I love city building and transportation games, and ever since I worked on one, I’ve had a side interest in how to represent and draw roads and railroad tracks. After playing lots of Cities XL, I started to wonder how I’d represent curved roads.

Roads and tracks in Cities in Motion

The roads in Cities XL aren’t curves. They’re approximations to curves, using short line segments. I noticed in screenshots and videos of SimCity 5 that it also uses short line segments. Is there a way to represent curved roads without turning them into line segments? I wanted to avoid seeing roads like this:

Roads in Cities XL
“You see those roads in Hammerfell? They’ve got curved roads. Curved. Roads.”

So I wrote up my notes on circular arcs.

It took much longer than I had planned to write it. I started in October and was hoping to finish in December, but here it is two months later. Why did it take so long?

  • I got distracted for several weeks learning about Geometric Algebra. This is a fascinating topic, and potentially useful for a future project, but I couldn’t figure out how to use it for this project.
  • I’m quite rusty with math, and there’s some geometry and algebra involved here. The math for biarcs in particular took some time to figure out, with different approaches given in different papers, and none of them giving me everything I needed to know.
  • Over the holidays I lost motivation, and ended up spending a month relaxing, hiking, and birdwatching.

Some things that could’ve gone better:

  • The way arcs are defined in SVG seems really strange to me. The core definition is ambiguous so they include two extra flags to disambiguate. The way arcs are drawn in Canvas seems more intuitive but I’m guessing SVG’s approach must have some advantages.
  • Arc radius goes to infinity for straight roads, which are common. I’m ignoring this to some extent but a real game will have to handle them. An alternative might be using curvature instead of radius, but I didn’t try this.
  • IE9 doesn’t like d3.hsl() so I instead am using d3.hsl().toString(). This would’ve been easier to debug if IE had a nicer inspector.
  • Android stock browser requires SVG clip paths to be defined inside <defs>; I’m not sure if that’s part of the standard but it was annoying to debug. Android’s Chrome and Firefox browsers are more forgiving.
  • On iOS, large SVG arcs take a really long time to draw, and freeze up the phone. I have not put in a workaround.
  • I’ve attempted to automatically adjust the layout for wide vs. narrow browsers, as well as mobile and tablet, but I’m unsatisfied with the results. It’ll have to do for now; I’ll take another look at this later.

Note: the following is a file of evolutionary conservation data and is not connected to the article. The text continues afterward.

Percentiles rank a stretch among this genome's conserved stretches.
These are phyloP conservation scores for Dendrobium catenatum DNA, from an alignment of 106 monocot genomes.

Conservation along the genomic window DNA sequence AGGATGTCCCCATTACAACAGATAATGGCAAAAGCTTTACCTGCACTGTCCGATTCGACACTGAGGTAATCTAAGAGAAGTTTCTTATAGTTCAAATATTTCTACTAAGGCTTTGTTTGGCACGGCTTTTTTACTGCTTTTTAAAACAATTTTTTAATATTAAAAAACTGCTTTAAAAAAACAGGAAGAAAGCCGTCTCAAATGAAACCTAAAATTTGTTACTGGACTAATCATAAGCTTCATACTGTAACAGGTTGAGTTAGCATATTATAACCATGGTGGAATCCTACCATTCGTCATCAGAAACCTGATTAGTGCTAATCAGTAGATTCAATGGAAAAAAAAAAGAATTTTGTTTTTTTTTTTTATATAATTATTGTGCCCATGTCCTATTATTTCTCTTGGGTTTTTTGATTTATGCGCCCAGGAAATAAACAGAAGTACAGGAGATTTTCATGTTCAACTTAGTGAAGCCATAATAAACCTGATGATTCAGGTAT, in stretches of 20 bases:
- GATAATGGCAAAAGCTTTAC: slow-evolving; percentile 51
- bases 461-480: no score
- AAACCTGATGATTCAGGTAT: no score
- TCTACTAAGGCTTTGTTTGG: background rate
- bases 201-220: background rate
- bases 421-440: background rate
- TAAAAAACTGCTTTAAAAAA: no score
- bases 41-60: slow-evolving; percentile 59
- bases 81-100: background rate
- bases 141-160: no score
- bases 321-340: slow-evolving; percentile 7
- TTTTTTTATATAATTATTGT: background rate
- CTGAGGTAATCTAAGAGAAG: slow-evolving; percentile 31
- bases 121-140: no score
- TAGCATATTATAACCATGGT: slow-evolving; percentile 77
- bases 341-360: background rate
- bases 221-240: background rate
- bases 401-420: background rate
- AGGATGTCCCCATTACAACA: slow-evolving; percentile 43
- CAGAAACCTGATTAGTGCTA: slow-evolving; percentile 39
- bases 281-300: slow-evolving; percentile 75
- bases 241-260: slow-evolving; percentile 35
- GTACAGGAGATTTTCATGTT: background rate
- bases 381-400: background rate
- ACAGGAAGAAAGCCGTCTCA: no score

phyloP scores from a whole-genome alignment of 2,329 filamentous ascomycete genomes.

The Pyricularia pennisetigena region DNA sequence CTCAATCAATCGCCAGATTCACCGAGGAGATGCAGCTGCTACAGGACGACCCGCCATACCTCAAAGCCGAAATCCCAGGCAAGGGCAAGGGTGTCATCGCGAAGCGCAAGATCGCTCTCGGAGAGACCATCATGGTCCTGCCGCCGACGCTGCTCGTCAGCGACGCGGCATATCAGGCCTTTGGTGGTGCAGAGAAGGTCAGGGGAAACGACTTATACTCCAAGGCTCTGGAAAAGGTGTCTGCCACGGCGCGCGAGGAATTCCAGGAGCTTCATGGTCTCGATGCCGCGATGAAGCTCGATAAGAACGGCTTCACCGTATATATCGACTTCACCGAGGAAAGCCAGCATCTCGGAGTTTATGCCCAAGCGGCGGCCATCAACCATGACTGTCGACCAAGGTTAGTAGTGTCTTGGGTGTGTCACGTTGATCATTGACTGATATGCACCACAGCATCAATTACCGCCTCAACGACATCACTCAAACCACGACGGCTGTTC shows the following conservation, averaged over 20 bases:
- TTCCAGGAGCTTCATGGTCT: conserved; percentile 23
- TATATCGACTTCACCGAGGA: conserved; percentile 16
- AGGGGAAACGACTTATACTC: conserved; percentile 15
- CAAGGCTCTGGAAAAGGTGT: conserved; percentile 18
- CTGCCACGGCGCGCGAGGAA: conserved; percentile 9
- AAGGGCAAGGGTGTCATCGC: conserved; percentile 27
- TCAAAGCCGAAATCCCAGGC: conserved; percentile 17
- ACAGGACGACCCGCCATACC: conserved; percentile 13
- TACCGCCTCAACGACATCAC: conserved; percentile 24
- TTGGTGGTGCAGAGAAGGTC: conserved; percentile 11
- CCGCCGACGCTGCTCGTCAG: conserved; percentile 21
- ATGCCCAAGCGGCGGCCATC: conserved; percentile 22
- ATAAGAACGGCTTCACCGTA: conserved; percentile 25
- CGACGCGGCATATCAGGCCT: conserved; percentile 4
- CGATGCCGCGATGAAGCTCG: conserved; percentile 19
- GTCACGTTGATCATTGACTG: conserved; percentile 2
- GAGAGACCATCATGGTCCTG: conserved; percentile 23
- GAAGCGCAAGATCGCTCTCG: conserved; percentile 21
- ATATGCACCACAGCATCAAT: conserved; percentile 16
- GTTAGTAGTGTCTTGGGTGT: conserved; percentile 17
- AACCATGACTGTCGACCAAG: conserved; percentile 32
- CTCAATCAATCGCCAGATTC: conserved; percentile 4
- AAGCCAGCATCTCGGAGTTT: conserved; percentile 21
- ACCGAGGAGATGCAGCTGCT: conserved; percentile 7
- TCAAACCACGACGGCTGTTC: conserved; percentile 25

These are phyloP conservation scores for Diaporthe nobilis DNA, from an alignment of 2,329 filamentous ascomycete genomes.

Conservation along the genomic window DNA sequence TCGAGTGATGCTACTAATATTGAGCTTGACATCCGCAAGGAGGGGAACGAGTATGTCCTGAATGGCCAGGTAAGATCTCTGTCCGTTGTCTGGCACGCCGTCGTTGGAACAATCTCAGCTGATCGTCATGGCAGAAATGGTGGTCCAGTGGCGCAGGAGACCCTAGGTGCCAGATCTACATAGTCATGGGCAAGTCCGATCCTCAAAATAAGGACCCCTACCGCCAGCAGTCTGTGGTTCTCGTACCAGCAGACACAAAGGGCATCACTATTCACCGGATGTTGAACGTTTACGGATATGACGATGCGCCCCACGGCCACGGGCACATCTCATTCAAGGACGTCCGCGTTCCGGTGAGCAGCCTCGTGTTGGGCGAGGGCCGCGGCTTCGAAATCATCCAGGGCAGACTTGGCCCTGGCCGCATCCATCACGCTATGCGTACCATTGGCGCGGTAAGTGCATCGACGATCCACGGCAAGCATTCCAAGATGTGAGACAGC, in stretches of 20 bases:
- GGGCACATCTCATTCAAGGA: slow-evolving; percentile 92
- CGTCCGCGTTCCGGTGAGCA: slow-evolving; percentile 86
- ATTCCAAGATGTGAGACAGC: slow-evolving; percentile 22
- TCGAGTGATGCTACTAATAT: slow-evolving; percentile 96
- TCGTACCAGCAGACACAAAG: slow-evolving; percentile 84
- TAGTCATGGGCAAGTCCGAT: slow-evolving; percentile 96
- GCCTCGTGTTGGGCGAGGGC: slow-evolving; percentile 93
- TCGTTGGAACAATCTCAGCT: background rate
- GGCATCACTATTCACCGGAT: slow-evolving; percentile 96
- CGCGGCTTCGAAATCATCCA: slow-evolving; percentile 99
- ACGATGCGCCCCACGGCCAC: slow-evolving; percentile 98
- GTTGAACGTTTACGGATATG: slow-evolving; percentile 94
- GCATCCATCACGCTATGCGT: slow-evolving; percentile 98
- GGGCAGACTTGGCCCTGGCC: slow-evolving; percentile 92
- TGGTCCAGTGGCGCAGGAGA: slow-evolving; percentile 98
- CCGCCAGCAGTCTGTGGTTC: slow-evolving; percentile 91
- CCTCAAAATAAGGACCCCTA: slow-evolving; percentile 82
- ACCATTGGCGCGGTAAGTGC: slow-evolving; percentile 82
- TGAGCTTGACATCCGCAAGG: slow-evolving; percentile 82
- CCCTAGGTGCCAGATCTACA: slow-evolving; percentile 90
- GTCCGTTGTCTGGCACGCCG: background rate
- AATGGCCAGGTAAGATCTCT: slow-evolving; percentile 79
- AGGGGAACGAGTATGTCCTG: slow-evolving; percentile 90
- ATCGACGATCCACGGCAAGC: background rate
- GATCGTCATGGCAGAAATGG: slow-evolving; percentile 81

It was lots of fun to play with this. However, I think that I may stick to grids for the next game.

Here’s the article about curved roads.

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5 comments:

Matt Hughes wrote at February 23, 2013 10:32 AM
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Scrabble Hints wrote at March 09, 2013 3:11 PM

I really don't mind games with "curved" roads that are actually made up by line segments, as long as it is done somewhat smoothly and the overall gameplay is good. I've noticed this in a few games and have never really complained or minded much. But I guess settling for just "okay" isn't good either, so good for you for looking for solutions or better ways of doing things!

Adam wrote at March 17, 2013 8:02 AM

"On iOS, large SVG arcs take a really long time to draw, and freeze up the phone. I have not put in a workaround."

If you've got a good example of this running particular bad, I'd be interested to try it with SVGKit (the native SVG renderer we wrote for iOS).

From your description, I suspect the bug is in Apple's browser code (the browser renders SVG internally - it's not supported at OS level), but most of the SVG calls transfer simply to native OS calls (which is what we do in SVGKit).

...if the same problem happens in the native SVGKit, it would point to a bug in Apple's, CoreGraphics - and it might be easier to spot a simple workaround (that could be used in the web version)

Adam wrote at March 17, 2013 3:39 PM

PS: in case it wasn't clear, SVGKit is an open-source project, approx 10 regular contributors - https://github.com/SVGKit/SVGKit/

Ina wrote at September 17, 2013 6:49 PM

This is great!

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